The Pittsburgh Press from Pittsburgh, Pennsylvania on February 14, 1981 · Page 2
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The Pittsburgh Press from Pittsburgh, Pennsylvania · Page 2

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Pittsburgh, Pennsylvania
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Saturday, February 14, 1981
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Page 2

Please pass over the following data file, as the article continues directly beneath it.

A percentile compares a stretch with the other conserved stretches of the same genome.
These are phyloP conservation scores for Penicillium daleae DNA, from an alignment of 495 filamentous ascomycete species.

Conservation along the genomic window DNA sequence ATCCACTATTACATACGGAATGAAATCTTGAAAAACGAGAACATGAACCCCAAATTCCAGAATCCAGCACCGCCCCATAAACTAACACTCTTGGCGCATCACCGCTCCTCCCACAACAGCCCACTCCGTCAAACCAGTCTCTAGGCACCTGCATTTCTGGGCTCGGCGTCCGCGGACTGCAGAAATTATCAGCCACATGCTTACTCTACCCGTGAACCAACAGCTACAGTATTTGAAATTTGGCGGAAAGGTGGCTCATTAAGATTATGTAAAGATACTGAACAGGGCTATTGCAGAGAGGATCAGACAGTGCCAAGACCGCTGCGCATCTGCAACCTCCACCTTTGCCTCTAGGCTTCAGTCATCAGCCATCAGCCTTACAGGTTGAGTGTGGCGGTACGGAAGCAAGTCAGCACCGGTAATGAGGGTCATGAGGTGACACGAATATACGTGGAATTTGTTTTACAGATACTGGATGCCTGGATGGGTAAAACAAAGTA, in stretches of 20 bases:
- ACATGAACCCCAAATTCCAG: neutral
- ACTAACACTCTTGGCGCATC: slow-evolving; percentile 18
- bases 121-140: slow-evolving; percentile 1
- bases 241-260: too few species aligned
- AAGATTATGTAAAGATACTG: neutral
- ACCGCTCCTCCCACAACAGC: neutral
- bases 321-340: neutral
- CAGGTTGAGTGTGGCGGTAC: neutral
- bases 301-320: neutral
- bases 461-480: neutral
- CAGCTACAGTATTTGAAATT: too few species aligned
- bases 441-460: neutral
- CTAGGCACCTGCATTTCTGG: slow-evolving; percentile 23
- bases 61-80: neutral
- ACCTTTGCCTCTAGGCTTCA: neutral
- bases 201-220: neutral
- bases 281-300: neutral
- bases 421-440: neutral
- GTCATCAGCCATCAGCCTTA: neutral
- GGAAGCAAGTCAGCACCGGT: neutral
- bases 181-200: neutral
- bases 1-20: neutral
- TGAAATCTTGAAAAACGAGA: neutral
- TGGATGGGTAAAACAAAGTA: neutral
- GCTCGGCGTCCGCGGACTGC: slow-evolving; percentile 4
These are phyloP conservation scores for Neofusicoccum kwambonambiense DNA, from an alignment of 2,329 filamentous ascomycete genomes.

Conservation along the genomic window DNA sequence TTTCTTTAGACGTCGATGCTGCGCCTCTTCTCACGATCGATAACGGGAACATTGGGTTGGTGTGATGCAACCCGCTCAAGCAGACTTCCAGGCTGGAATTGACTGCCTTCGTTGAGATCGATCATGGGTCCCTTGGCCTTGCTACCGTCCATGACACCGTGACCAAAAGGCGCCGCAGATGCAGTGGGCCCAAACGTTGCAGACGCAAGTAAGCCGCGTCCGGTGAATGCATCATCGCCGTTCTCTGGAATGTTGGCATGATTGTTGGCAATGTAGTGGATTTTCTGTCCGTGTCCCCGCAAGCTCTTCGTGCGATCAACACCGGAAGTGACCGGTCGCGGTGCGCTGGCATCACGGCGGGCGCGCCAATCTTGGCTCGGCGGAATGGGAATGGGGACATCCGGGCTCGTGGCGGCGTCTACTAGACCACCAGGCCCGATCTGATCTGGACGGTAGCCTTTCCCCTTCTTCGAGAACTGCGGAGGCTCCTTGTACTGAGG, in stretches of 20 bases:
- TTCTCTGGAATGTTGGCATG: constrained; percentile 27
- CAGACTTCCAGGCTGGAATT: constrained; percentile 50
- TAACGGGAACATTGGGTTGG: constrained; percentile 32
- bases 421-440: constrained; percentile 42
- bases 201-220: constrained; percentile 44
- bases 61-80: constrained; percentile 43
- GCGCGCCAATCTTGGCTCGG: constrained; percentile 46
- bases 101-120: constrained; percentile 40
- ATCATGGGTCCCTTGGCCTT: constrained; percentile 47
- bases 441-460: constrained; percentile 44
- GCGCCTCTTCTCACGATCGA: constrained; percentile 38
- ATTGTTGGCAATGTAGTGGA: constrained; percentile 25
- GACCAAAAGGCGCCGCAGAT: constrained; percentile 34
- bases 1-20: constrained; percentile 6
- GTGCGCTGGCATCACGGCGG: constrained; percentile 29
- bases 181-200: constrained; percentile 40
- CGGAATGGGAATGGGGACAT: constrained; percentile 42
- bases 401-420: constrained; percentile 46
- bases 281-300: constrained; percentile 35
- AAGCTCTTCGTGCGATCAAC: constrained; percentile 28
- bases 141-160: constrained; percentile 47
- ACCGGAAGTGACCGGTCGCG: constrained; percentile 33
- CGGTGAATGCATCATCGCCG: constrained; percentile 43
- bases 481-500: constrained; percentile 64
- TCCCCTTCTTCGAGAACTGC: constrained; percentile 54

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i-2 Pittsburgh Press, Sat., Feb. 1 4, 1 98 1 Shadyside Man Vowi fo Find Missing Son By AL DONALSON It will be difficult for Maurice Rosen-blum, a Shadyside businessman, to give his wife a Valentines Day present. He is fearful it might recall for her the mysterious circumstances under which their son, Mictael, 26, vanished a year ago today. Michael, described as 5 feet 10 inches tall and about 135 pounds with, brown hair and eyes, was last reported seen; about noon that day, when be abandoned a 1980 Pontiac Sunbird with two flat tires on River Road, or East Carson Street, along the Monongahela River in Baldwin Borough. k$r J. MICHAEL Since then, "life has been hell ... a nightmare" for him, his wife and his daughter, said Rosenblum, who operates an insurance business. His son had worked for him as an agent. "I have done everything hnmanly possible to locate my son," he said. "I hired scuba divers to search the Mon, I have traveled all over the country everything in search of a clue. But so far, not a thing has turned up "I don't know if Mike is dead or alive. I just don't know. But I intend to find out. You can't heal until you find out what the problem is. I just don't want him to disappear like a raccoon by the side of a road," said Rosenblum. Consequently, yesterday he authorized the increase of a reward he is offering for positive information concerning Michael's whereabouts from $5,000 to $10,000. Anyone with information about Michael is urged to contact Capt. Theresa Rocco, head of the city's Missing Persons Section of the police department. The car Michael was driving was owned by an acquaintance, Lisa Sharer of Whitehall. They had met at Western Psychiatric Institute and Clinic, Oakland, where both were being treated for narcotics problems. Mrs. Sharer told police that Michael came to her home the night before his disappearance. She claims he was "strung out'' and that she drove him to the Jefferson Center of the South Hills Health System for help, which, she said, he refused. Then, she said, they drove along River Road, where Michael forced her from the car. 'Siice the car had flat tires and no keys were found, I theorize that Mike, at that point, probably got out of it to thumb a ride to get help," said Rosenblum. "But I don't know for sure." , About 90 days after Michael vanished, Baldwin police informed Mrs. Sharer that her car was in the borough's Streets Run garage and that she owed almost $400 for storage and towing fees, said Rosenblum. "Here we were going crazy trying to find the car. We had traces out all over the country and I had scuba divers searching the Mon for the car, thinking maybe Mike was in it, and here the car was in that garage. "The policemen who picked it up had to know that the car was missing and that it was in their possession, but they didn't say a word about it for 90 days," said Rosenblum. Most of Rosenblum's ire since his son's disappearance has been directed at Dr. Paul M. James, 72, of Long Beach Township, N.J., where Rosenblum has a summer home. James has been charged by the New Jersey attorney general's office with writing illegal drug prescriptions for eight patients, including Michael. The physician has offered to surrender his medical license, which he has held since 1935, as a means of avoiding prosecution on the charges, the Asbury Park Press reported this week. Police said "hundreds of doses" worth of prescriptions for Percodan, an addictive Sainkilfer, were written for Michael by ames between 1976 and 1980. James is scheduled to get a hearing on the charges next week in Newark, N.J. , v I '''' ' ' -'y'-'f" ''':'r y '' ' ' I ' uif If 'ff I I 0 j 4 ' k-kK k- p p Press Photo by Marlen Karat A HEART OF GRANITE was Jim West's valentine to his girlfriend, Kathy Martin of Bellevue. West, also of Bellevue, planned his heart-inspired surprise months ago when he asked Gropelli Memorials in West View to design the memento. He apparent! didn't want his love taken for granite, er . . . granted. State Judge Blocks DER's Coal Funds Bid The Department of Environmental Resources has lost another round in its legal battle to unlock $30 million in federal funds earmarked for reclaiming abandoned coal mine lands. An injunction issued yesterday by James C. Crumlish Jr., Commonwealth Court president judge, prevents DER from seeking federal approval of its new coal mining regulations for up to a year. Without federal approval the state cannot assume responsibily as the sole authority for licensing, inspection and enforcement of regulations governing the coal industry. The state also cannot tap a spe- Judge Orders Separate Trials In Shrill-Kill' Press State Wire GREENSBURG - John C. Lesko, one of two men accused in the "kill-for-thrill" slayings, will stand trial separately in the fatal shooting of a Pittsburgh man. Westmoreland County Judge Charles Loughran has ordered the trial of Lesko, 22, formerly of Pittsburgh's Lincoln Place, severed from that of co-defendant Michael J. Tra-vaglla in the slaying of Peter A. Levato, 49, of Pittsburgh's North Side. Lesko and Travaglia, also 22, of Washington Township, Westmoreland County, were convicted last month of first-degree murder by a jury and sentenced Feb. 3 to die in the electric chair in the fatal shooting of Apollo policeman Leonard C. Miller, 21. They have already pleaded guilty to second-degree murder and face life terms in the drowning of William Nicholls, 34, of Mt. Lebanon, about one hour before Miller was killed. They also face charges in the shooting death of Marlene Sue Newcomer, 25, of Leisenring, Fayette County. cial federal fund, created by a tax on coal tonnage, designed to pay for the repair of sinkholes, open mine shafts and other serious hazards left by past, unregulated mining. Pennsylvania would have been eligible for $30 million from that account this year, almost half of the available funding nationally. "Right now, it is conceivable that the state could no longer issue permits to the mining industry or enforce any of those environmental laws," one angry DER official said last night. The delay is a result of a coal industry challenge to the new regulations. Industry groups argued that some of the regulations already have been overturned by courts in other states. By blocking Pennsylvania's regulations, the industry avoids spending massive amounts of money to conform to regulations that may be overturned as a result of pending federal court challenges in other states, according to an industry spokesman. In his court order, Crumlish said that the state could neither submit nor enforce the new regulations until those judicial challenges had been resolved. But, he added, the state in the interim should continue to regulate coal mining. "We are studying the order very carefully," said James Morris, the assistant attorney general handling DER's case. "It will have an extensive impact on the way we manage the deep mining and surface mining programs." Under the current system to continue for at least a year under Crumlish's order both the state and the federal government regulate the coal industry. Quake Hits West SEATTLE (UPI) - A small earthquake, centered 70 miles from Mount St. Helens, shook most of western Washington state and Oregon for several seconds last night, but there were no reports of damage or injuries. Couple In Red Tope Over $796 By KATHY KIELY The tab for that night on the town may be a lot bigger than a Brookline couple expected. Deborah and James McMahon discovered that when they became involved in a scuffle with a bouncer outside a suburban tavern at the end of a Saturday night out. Arrested by Brentwood police, the McMahons were eventually taken to the lockup at the Public Safety Building, Downtown, to await arraignment in city court. It was about 8 a.m. Sunday, Feb. 1, when they were booked and certain personal effects, including $796 in cash, were taken from them "for safekeeping." The money which represents two weeks' salary pins overtime for McMahon has been missing since about 1:45 p.m. that day, when a sergeant went to retrieve it for Mrs. McMahon, who was being released. After searching through a locked box reserved for prisoners' valuables, be told Mrs. McMahon and her lawyer, D. Stephen Ferito, that he couldn't find the envelope. An officer was brought into the station to take a theft report. The Internal Affairs division of the police department launched an investigation. But the detectives have not been able to solve the case, and, in the meantime, some of the McMahons' bills have been falling due. Late last week, Ferito filed a claim on behalf of his clients with the city Law Department. The Law Department appears to be "quite anxious" to settle the matter, the McMahons' attorney said. However, there is one small problem. City ordinances prohibit the Law Department from paying claims of more than $750 without the approval of City Council. A claim for $796 would have to be submitted as a resolution. Council rules say that resolutions must be submitted on Mondays. According to the same rules, a resolution cannot be approved for at least two weeks after the Monday on which it was first submitted. Once it has been approved, a resolution must be sent to the mayors office for the mayor's signature a formality which usually takes about two days. The resolution then must be advertised in the newspapers before it officially takes effect A monetary claim that has successfully made it over these hurdles then goes to the Law Department for processing. That usually takes several days. It might take yet another several days after that before the city controller's office prepares the check. All in all, it would probably take four to five weeks for the McMahons to get a full $796 repayment, according to Assistant City Solicitor Dan Pellegrini's calculations. The doctor, the gas company, the mortgage company and other creditors to whom the McMahons owe money are unlikely to wait that long, however, and so their lawyer has advised them to take the $750 and write the rest off. "They said thev needed the money now," Ferito explained. "I think it stinks." Meanwhile, police are operating on the assumption that someone took the McMahons' money, but they haven't been able to discover the culprit. Once it was confiscated from Mrs. McMahon, the money should have been placed in a locked box reserved for prisoners' valuables. The box is kept in an empty cell. Only police and detention officers and custodial personnel are supposed to have access to the cell; only the shift sergeant has a key to the box. There is a slot in the box, however. Internal Affairs officers investigating the incident, have not ruled out the possibility that the long arm of the law, aided by a coat hanger or similar instrument, might have reached in and fished out the envelope containing the McMahons' money. Even if the police eventually solve the case, there is no provision for the McMahons to get their $46 back, Pellegrini indicated. Said the solicitor "Once we settle a claim, we settle a claim, as far as the city's concerned." Deaths Of 2 Young Women Probed By NOREEN HECKMANN Police in Allegheny and Westmoreland counties are continuing to investigate the deaths of two young women who died in apparently unrelated incidents. They are exploring the possibility that one of the deaths may have been drug related. The frozen body of Linda M. Iglar, 24, of 325 Fifth Ave., Carnegie, was found early yesterday in the trunk of a car parked behind a garbage dumpster in the rear of 651 Mount Pleasant Road, Northview Heights. Although the cause of death has not been determined, police said the death appears to be a homicide. There were no visible marks or blood on the body, but investigators said it appeared an attempt had been made to burn the car. A charred carton containing flammable material was found on the front seat of the vehicle. Mrs. Iglar's husband of five years, David, is facing charges in Common Pleas Court for allegedly selling marijuana and cocaine to undercover county police during an incident late last year. Iglar, 24, denied his alleged drug involvement contributed to his wife's death. "There is no connection between the two whatsoever. It East Suburban Van Pooling Plans Pushed With less than a month to go before the Parkway East reconstruction project causes substantial traffic delays, the Southwestern Pennsylvania Regional Planning Commission is coordinating efforts to initiate van pooling. Wade Fox, ride-sharing coordinator, said a survey of Pittsburgh area businesses and commuters "is going real well ... We've had excellent responses. Lots of companies have expressed interest." The commission and PennDot have been working together in preparation for the scheduled March 3 start of the 6.5-mile project. While the goal is to get as many motorists as possible out of single-occupant cars and into more efficient ways of travel, planners don't know how many might eventually switch to van pools or other means of transportation. Vanpool Service Inc. of Detroit has been selected to provide as many as 125 vans for van pooling. Each van can carry a maximum of 15 commuters with the average cost per person estimated at $38 per month for a 30-mile round trip and $49 for a 70-mile round trip. "One person must accept the re-sponsibility for driving and keeping the van clean and taking it to be serviced," Fox said. Roger Carrier, PennDot's District 11 engineer, called "portal-to-portal service the beauty of the whole concept ... you can be picked up at home and be dropped off at work." Only about 10 van pools have been organized thus far, so Fox and Carrier urged interested persons to call 471-POOL as soon as possible for additjpnal information. was just coincidental that this horrible tragedy occurred while I'm still awaiting trial," he said. Mrs. Iglar, mother of a 3-year-old daughter, was last seen alive at noon Thursday leaving Magee-Wom-ens Hospital in Oakland. She never returned home. "She left the doctor's office and vanished into oblivion," said city homicide detective John McLaughlin. Her body was discovered by a Housing Authority maintenance man, who said the car was parked in an area where thieves often dump stripped stolen autos. Police cannot explain why Mrs. Iglar, a petite woman weighing 100 pounds, would have ventured into the isolated area near a housing project where her car and body were later found. "We have not ruled anything out, nor are we specifically leaning toward anything at this point," McLaughlin said. Iglar insists his wife did not travel voluntarily to the North Side. "She never went over there of her own accord. Some maniac got to her and forced her there," he said. Mrs. Iglar was a graduate of Upper St. Clair High School. In addition to her husband and daughter, Andrea Renee, she is survived by her mother, Angeline Car-elle of Upper St. Clair; her parents-in-law, Gilbert and Mary Iglar, of Crafton; four sisters and two brothers. Meanwhile, Allegheny County, Plum and New Kensington police are attempting to unravel the mysterious death of 20-year-old Janice E. McNnlty. The frozen body of Mrs. McNulty, 1227 Leishman Ave., New Kensington, was found in Plum Thursday by two youths walking along the banks of the Allegheny River. Acting Coroner Joshua Perper said an autopsy indicated the victim died of severe head injuries resulting from a beating. There was no evidence of sexual abuse. The body was found near railroad tracks on the fringe of an old coal mining town. A burned shell of a car was found near the body, but police said the vehicle apparently was not connected with the homicide. "It was a stolen car that coincidental was left in the area," said Patrolman Edward Kruse of Plum. Mrs. McNulty, the mother of a lVt -year-old son, was reported missing Feb. 5 by her husband, Kevin. McNulty told police he last saw his wife Feb. 2 when she left home to look for a job. Police Chief Daniel W. Joseph, of New Kensington, said McNulty indicated his wife's departure was not unusual. "He said she left several times in the past without telling him where she was going or how long she'd be gone," Joseph added. PAT Receives Light Rail Bids By JOE GRATA PAT has received low bids totaling nearly $1.5 million for track, ties, poles and electrical wire for the construction of its light rail transit system. The materials will be used at the vehicle storage and maintenance yard located next to South Hills Village shopping center. The city also will rebuild track on Warrington Avenue in the Allentown section this summer. Here's a list of the apparent low bidders, and what they must supply for the first phase of the $400 million-plus LRT project connecting Downtown and the South Hills: Bethlehem Steel Corp., $645,096, for approximately 67,800 feet of "T"-shaped straight track, repre senting 12.8 miles of the 61 miles of track planned for the project. Burke-Parsons-Bowlley Corp., $335,088, for about 30,000 creosote-treated wooden ties, measuring 8 feet, 6 inches long and weighing about 80 pounds each. Borke-Parsons-Bowlley Corp., $111,345, for about 3,400 "switch ties" of longer, varying length. Ellwood City Iron & Wire Co., $276,700, for 220 catenary poles -25-foot-long steel "I" beams from which overhead trolley wires and lights will be suspended. Service Wire Co., $81,372, for two dozen 5,000-foot-long reels of grooved copper wire from which light rail vehicles and trolleys will collect their electrical power. Bids for about another $4 million in special track, rail fasteners, track crossings and other equipment will be opened next week. Many of those are considered custom-made items which companies are reluctant to bid upon, so PAT extended the deadline for one week. In fact, PAT fears it won't receive any bids on some items, which means either manufacturers must be persuaded into bidding, or PAT will have to negotiate orders, driving up costs. Contracts worth $6.5 million are now under way at the South Hills Village site, where excavating and site preparation began in December. New tracks will be installed on Warrington Avenue because PAT must continue to use the routes as a detour when problems occur inside Mount Washington Transit Tunnel. The Family Circus "I'll always love you, Mommy. And I'll always remember your name." The Pittsburgh Press A Scripps-Howard Newspaper (USPS 434-300) General offlcta at 34 Boulevard ol Nw Allies, Pittsburgh. Pa. 15230. Dally. 11.20 a weak: Sunday, 75 cents a week. Mall m the drat and second postal tones where there It no carrier deliver Daily-one momh $7.50; one year, $75.00; Sunday-one month $7.25; one year $68.00. Extra postage cost beyond second lone. Dally and Sunday second-class postage paid at Pittsburgh, Pa. Mall It Happened Feb. 14 By JOHN PLACE WMKV FIVE YEARS AGO (1976) Dorothy Hamill won the Olympic figure skating championship at Innsbruck, Austria, and told reporters she would like to teach blind children to skate ... All 359 stores of the W.T. Grant Co. were closed following a federal court liquidation order. 10 YEARS AGO (1971) Peggy Chuey, 24, of Youngstown, Ohio, won the Miss Outer Space contest and a free trip to the moon "if the government agrees" ... The state House approved a 5 percent personal income tax proposed by Gov. Milton J. 25 YEARS AGO (1956) The county commissioners gave their full support to a proposal that would establish a county Health Department ... The Cleveland Indians approved a plan to sell the baseball club for $3.9 million to a syndicate that included Indian General Manager Hank Greenberg. 50 YEARS AGO (1931) The North Side's Jimmy Rooney, the former Pitt football star who was serving his first term as a state legislator, said he could always turn for advice to George W. Woodruff, the special counsel on utilities and conservation and t3rmer Penn football coach.